Click here to Skip to main content
Click here to Skip to main content

Tagged as

Using Linq with Regular Expression results

, 28 Mar 2014 CPOL
Rate this:
Please Sign up or sign in to vote.
Want to use Linq, or Linq methods with the results from your Regex? Yes, so did I...annoying isn't it? So...a solution.


I like regexes. I'm not that fond of the syntax, but it's a complex task and the language is understandably complex - and Expresso[^] makes it a lot easier anyway - it's free, and it examines and generates Regular expressions.

But...I also like Linq and Linq methods and the deferred execution they allow. Unfortunately, the two are not compatible: the MatchCollection class does not implement IEnumerable<T>, so you can't use Linq.

So I had a little think, and realised there was nothing stopping me from converting a MatchCollection to an IEnumerable<Match> - it's actually really, really simple: all you need is yield return

The methods

I defined two methods: one for the MatchCollection to Enumerate the Matches, the other for the Match to Enumerate the Groups, and made them simple extension methods:

    public static class ExtensionMethods
        /// <summary>
        /// Returns the input typed as a generic IEnumerable of the groups
        /// </summary>
        /// <param name="m"></param>
        /// <returns></returns>
        public static IEnumerable<System.Text.RegularExpressions.Group> AsEnumerable(this System.Text.RegularExpressions.GroupCollection gc)
            foreach (System.Text.RegularExpressions.Group g in gc)
                yield return g;
        /// <summary>
        /// Returns the input typed as a generic IEnumerable of the matches
        /// </summary>
        /// <param name="mc"></param>
        /// <returns></returns>
        public static IEnumerable<System.Text.RegularExpressions.Match> AsEnumerable(this System.Text.RegularExpressions.MatchCollection mc)
            foreach (System.Text.RegularExpressions.Match m in mc)
                yield return m;
And that's all you need...

Using the code

Just include the above class anywhere in your namespace, (or in a class library file, with the appropriate using statement) and off you go:

            string input = "<Polygon>\n" +
                           "          <Vertex x=\"9352.7606\" y=\"8250.6001\" z=\"505.3871\" />\n" +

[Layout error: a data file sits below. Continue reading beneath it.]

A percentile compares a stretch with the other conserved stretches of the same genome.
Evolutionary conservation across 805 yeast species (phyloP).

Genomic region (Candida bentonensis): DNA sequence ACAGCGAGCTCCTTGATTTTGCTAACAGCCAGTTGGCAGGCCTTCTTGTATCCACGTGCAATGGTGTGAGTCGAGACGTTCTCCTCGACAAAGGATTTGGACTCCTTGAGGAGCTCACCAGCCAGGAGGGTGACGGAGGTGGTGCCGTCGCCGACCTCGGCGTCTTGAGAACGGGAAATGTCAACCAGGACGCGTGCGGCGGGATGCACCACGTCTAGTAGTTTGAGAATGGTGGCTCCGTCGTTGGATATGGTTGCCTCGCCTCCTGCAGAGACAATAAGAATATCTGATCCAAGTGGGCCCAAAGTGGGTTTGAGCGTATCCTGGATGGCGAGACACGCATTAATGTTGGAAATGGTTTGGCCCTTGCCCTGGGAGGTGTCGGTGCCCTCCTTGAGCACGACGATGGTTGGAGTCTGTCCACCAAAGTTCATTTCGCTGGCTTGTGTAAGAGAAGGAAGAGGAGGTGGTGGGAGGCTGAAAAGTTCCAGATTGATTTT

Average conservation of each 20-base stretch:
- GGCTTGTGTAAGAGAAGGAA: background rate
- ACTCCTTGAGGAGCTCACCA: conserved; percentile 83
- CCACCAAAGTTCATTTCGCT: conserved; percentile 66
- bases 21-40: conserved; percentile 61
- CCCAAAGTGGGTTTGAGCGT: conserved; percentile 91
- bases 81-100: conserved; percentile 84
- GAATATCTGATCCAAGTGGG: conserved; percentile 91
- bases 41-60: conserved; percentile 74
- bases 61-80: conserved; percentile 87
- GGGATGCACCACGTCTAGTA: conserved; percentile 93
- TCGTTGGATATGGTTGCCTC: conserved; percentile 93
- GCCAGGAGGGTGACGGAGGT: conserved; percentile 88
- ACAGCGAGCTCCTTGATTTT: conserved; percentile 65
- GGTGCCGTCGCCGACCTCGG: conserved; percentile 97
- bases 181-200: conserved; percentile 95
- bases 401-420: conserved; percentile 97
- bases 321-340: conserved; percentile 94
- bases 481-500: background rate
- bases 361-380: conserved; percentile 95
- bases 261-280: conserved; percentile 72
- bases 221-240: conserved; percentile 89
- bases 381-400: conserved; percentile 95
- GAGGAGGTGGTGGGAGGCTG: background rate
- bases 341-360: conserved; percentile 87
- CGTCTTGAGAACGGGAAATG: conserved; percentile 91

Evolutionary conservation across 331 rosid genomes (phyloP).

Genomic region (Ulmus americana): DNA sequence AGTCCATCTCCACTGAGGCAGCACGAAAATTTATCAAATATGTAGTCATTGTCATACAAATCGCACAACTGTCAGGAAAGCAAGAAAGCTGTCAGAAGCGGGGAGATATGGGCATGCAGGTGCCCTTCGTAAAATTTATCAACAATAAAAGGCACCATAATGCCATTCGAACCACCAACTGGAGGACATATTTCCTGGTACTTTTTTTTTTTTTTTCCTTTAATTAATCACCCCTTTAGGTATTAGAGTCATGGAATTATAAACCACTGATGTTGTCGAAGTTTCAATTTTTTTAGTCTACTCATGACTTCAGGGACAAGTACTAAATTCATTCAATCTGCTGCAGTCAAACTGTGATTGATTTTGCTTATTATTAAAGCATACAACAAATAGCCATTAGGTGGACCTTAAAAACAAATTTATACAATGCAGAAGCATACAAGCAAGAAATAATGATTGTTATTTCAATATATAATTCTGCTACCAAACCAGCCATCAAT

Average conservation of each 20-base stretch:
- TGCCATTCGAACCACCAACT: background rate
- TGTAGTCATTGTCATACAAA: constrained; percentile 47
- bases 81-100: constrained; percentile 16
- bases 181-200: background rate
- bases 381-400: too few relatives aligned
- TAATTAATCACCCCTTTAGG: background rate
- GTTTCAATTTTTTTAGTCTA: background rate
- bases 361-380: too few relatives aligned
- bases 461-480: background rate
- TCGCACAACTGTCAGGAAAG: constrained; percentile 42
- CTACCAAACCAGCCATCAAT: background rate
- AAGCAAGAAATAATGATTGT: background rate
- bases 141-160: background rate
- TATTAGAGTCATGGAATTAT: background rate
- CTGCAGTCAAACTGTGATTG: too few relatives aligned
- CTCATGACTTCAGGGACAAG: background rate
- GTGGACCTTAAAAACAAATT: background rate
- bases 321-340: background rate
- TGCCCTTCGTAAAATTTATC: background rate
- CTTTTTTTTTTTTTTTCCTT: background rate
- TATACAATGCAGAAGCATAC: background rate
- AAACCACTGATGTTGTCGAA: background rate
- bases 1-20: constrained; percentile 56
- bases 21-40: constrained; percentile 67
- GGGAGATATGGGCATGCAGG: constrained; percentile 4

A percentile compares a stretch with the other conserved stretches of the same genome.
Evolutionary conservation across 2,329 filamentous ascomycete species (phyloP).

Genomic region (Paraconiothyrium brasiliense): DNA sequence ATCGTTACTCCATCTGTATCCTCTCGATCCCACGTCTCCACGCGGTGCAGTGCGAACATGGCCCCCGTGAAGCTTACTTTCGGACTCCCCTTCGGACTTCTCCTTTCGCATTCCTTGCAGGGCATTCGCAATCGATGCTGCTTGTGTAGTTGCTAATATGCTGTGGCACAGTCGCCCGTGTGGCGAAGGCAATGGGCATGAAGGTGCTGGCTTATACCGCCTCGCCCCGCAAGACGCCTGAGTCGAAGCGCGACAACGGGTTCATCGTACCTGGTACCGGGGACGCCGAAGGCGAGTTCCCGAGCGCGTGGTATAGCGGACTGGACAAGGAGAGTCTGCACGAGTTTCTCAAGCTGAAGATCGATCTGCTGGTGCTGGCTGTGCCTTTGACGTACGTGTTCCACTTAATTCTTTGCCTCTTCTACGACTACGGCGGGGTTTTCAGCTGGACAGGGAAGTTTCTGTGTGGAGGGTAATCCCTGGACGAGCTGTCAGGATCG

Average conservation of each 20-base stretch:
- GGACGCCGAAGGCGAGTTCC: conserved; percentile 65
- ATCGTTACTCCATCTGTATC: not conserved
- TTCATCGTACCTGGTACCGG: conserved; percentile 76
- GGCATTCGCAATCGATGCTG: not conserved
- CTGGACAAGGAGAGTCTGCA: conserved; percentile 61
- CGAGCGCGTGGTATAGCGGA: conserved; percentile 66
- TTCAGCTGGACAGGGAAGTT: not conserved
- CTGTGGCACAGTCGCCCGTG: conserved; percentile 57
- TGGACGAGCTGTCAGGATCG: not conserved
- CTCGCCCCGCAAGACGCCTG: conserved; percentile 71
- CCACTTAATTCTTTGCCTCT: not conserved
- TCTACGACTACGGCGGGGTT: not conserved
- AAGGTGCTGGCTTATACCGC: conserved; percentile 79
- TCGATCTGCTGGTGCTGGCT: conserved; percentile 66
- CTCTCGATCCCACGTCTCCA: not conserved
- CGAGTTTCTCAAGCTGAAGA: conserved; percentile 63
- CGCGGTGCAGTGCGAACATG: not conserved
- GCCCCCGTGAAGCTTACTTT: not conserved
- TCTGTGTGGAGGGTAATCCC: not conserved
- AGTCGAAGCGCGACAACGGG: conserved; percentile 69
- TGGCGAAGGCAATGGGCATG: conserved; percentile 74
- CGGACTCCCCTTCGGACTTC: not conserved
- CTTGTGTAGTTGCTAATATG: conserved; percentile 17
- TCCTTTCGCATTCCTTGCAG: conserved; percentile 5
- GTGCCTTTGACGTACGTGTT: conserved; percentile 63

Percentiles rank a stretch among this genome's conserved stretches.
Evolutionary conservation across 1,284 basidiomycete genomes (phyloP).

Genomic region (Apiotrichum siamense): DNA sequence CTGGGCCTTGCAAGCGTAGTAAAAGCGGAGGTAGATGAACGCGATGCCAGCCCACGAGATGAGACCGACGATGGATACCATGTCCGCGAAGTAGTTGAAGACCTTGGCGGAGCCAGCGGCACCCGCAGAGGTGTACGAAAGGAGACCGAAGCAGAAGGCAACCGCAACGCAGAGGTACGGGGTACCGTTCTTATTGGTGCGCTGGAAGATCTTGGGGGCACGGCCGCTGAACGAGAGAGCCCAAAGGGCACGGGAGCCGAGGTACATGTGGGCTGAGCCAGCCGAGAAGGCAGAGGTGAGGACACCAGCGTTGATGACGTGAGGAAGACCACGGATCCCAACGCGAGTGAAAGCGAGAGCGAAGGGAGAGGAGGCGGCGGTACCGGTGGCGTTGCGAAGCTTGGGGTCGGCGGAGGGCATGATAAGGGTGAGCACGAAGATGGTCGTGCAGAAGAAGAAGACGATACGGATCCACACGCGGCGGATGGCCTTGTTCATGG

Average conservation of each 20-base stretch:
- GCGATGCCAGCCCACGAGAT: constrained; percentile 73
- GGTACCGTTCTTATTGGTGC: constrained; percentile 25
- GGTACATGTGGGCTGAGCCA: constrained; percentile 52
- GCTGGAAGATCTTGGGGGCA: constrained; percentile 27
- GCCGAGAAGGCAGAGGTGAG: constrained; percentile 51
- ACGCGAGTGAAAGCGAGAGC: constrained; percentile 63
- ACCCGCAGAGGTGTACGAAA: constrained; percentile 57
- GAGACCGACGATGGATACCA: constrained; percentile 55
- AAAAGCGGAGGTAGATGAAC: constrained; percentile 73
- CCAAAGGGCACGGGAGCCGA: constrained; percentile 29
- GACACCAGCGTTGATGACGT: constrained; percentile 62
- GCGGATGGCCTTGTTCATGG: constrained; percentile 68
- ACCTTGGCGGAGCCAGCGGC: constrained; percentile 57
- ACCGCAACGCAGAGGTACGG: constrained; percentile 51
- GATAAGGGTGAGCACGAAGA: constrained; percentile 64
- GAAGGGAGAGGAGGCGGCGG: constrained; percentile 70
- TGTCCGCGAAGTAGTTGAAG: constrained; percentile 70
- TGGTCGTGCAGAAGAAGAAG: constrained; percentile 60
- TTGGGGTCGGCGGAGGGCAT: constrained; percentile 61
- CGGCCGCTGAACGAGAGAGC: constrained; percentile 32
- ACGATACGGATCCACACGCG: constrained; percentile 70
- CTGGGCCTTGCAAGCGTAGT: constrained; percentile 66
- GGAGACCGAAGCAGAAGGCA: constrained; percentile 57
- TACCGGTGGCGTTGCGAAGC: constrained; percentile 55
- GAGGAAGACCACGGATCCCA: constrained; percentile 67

"          <Vertex x=\"9352.7573\" y=\"8250.6001\" z=\"505.3844\" />\n" +
                           "          </Polygon>";
            MatchCollection matches = Regex.Matches(input, @"(\d+)(\.\d+)?");
            var x = matches.AsEnumerable().Select(m => m.Value);
            var y = from match in matches.AsEnumerable()
                    select match.Value;


2014 Mar 28 First version.

2014 Mar 28 Removed unnecessary usage example.

2014 Mar28 Converted references in the text from IEnumerable to IEnumerable<T> - Thanks ProgramFOX! Blush | :O


This article, along with any associated source code and files, is licensed under The Code Project Open License (CPOL)


About the Author

Wales Wales
Born at an early age, he grew older. At the same time, his hair grew longer, and was tied up behind his head.
Has problems spelling the word "the".
Invented the portable cat-flap.
Currently, has not died yet. Or has he?
Follow on   Google+

Comments and Discussions

GeneralMy vote of 5 PinprofessionalVolynsky Alex29-Mar-14 10:51 
QuestionNo need to write your own methods PinmemberJames Curran28-Mar-14 9:45 
AnswerRe: No need to write your own methods PinprotectorOriginalGriff28-Mar-14 10:18 

General General    News News    Suggestion Suggestion    Question Question    Bug Bug    Answer Answer    Joke Joke    Rant Rant    Admin Admin   

Use Ctrl+Left/Right to switch messages, Ctrl+Up/Down to switch threads, Ctrl+Shift+Left/Right to switch pages.

| Advertise | Privacy | Terms of Use | Mobile
Web03 | 2.8.150123.1 | Last Updated 28 Mar 2014
Article Copyright 2014 by OriginalGriff
Everything else Copyright © CodeProject, 1999-2015
Layout: fixed | fluid